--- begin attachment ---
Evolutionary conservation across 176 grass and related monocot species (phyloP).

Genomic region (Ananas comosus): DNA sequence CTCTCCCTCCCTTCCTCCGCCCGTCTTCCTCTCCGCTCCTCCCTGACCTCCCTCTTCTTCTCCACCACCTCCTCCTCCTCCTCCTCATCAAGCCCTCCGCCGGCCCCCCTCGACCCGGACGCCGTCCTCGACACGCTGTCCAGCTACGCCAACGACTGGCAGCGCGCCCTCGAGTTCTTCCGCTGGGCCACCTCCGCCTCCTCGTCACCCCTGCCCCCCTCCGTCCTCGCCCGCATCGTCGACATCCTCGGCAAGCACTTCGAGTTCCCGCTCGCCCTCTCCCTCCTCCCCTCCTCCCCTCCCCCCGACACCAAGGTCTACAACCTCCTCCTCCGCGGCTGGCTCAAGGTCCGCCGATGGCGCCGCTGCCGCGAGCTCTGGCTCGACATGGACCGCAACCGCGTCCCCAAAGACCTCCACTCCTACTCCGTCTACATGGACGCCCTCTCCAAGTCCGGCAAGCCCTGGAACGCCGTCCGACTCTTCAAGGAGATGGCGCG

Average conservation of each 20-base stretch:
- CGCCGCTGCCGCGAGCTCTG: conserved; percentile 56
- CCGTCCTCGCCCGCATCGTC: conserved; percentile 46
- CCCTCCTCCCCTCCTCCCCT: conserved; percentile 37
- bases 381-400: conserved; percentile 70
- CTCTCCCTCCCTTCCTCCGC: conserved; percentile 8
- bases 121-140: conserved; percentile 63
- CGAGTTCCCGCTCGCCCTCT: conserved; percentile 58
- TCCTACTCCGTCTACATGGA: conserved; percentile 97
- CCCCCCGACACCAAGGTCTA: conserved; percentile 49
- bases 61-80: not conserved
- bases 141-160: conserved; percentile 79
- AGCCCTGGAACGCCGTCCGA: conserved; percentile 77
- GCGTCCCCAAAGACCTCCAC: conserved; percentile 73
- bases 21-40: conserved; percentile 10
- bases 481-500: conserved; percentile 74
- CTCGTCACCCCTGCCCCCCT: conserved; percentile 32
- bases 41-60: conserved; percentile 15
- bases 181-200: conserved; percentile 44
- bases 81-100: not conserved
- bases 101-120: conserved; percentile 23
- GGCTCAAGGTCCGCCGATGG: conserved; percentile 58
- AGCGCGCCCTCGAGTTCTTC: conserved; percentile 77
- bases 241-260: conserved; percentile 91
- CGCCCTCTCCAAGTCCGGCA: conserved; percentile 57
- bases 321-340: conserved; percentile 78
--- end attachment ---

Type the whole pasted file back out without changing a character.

Evolutionary conservation across 176 grass and related monocot species (phyloP).

Genomic region (Ananas comosus): DNA sequence CTCTCCCTCCCTTCCTCCGCCCGTCTTCCTCTCCGCTCCTCCCTGACCTCCCTCTTCTTCTCCACCACCTCCTCCTCCTCCTCCTCATCAAGCCCTCCGCCGGCCCCCCTCGACCCGGACGCCGTCCTCGACACGCTGTCCAGCTACGCCAACGACTGGCAGCGCGCCCTCGAGTTCTTCCGCTGGGCCACCTCCGCCTCCTCGTCACCCCTGCCCCCCTCCGTCCTCGCCCGCATCGTCGACATCCTCGGCAAGCACTTCGAGTTCCCGCTCGCCCTCTCCCTCCTCCCCTCCTCCCCTCCCCCCGACACCAAGGTCTACAACCTCCTCCTCCGCGGCTGGCTCAAGGTCCGCCGATGGCGCCGCTGCCGCGAGCTCTGGCTCGACATGGACCGCAACCGCGTCCCCAAAGACCTCCACTCCTACTCCGTCTACATGGACGCCCTCTCCAAGTCCGGCAAGCCCTGGAACGCCGTCCGACTCTTCAAGGAGATGGCGCG

Average conservation of each 20-base stretch:
- CGCCGCTGCCGCGAGCTCTG: conserved; percentile 56
- CCGTCCTCGCCCGCATCGTC: conserved; percentile 46
- CCCTCCTCCCCTCCTCCCCT: conserved; percentile 37
- bases 381-400: conserved; percentile 70
- CTCTCCCTCCCTTCCTCCGC: conserved; percentile 8
- bases 121-140: conserved; percentile 63
- CGAGTTCCCGCTCGCCCTCT: conserved; percentile 58
- TCCTACTCCGTCTACATGGA: conserved; percentile 97
- CCCCCCGACACCAAGGTCTA: conserved; percentile 49
- bases 61-80: not conserved
- bases 141-160: conserved; percentile 79
- AGCCCTGGAACGCCGTCCGA: conserved; percentile 77
- GCGTCCCCAAAGACCTCCAC: conserved; percentile 73
- bases 21-40: conserved; percentile 10
- bases 481-500: conserved; percentile 74
- CTCGTCACCCCTGCCCCCCT: conserved; percentile 32
- bases 41-60: conserved; percentile 15
- bases 181-200: conserved; percentile 44
- bases 81-100: not conserved
- bases 101-120: conserved; percentile 23
- GGCTCAAGGTCCGCCGATGG: conserved; percentile 58
- AGCGCGCCCTCGAGTTCTTC: conserved; percentile 77
- bases 241-260: conserved; percentile 91
- CGCCCTCTCCAAGTCCGGCA: conserved; percentile 57
- bases 321-340: conserved; percentile 78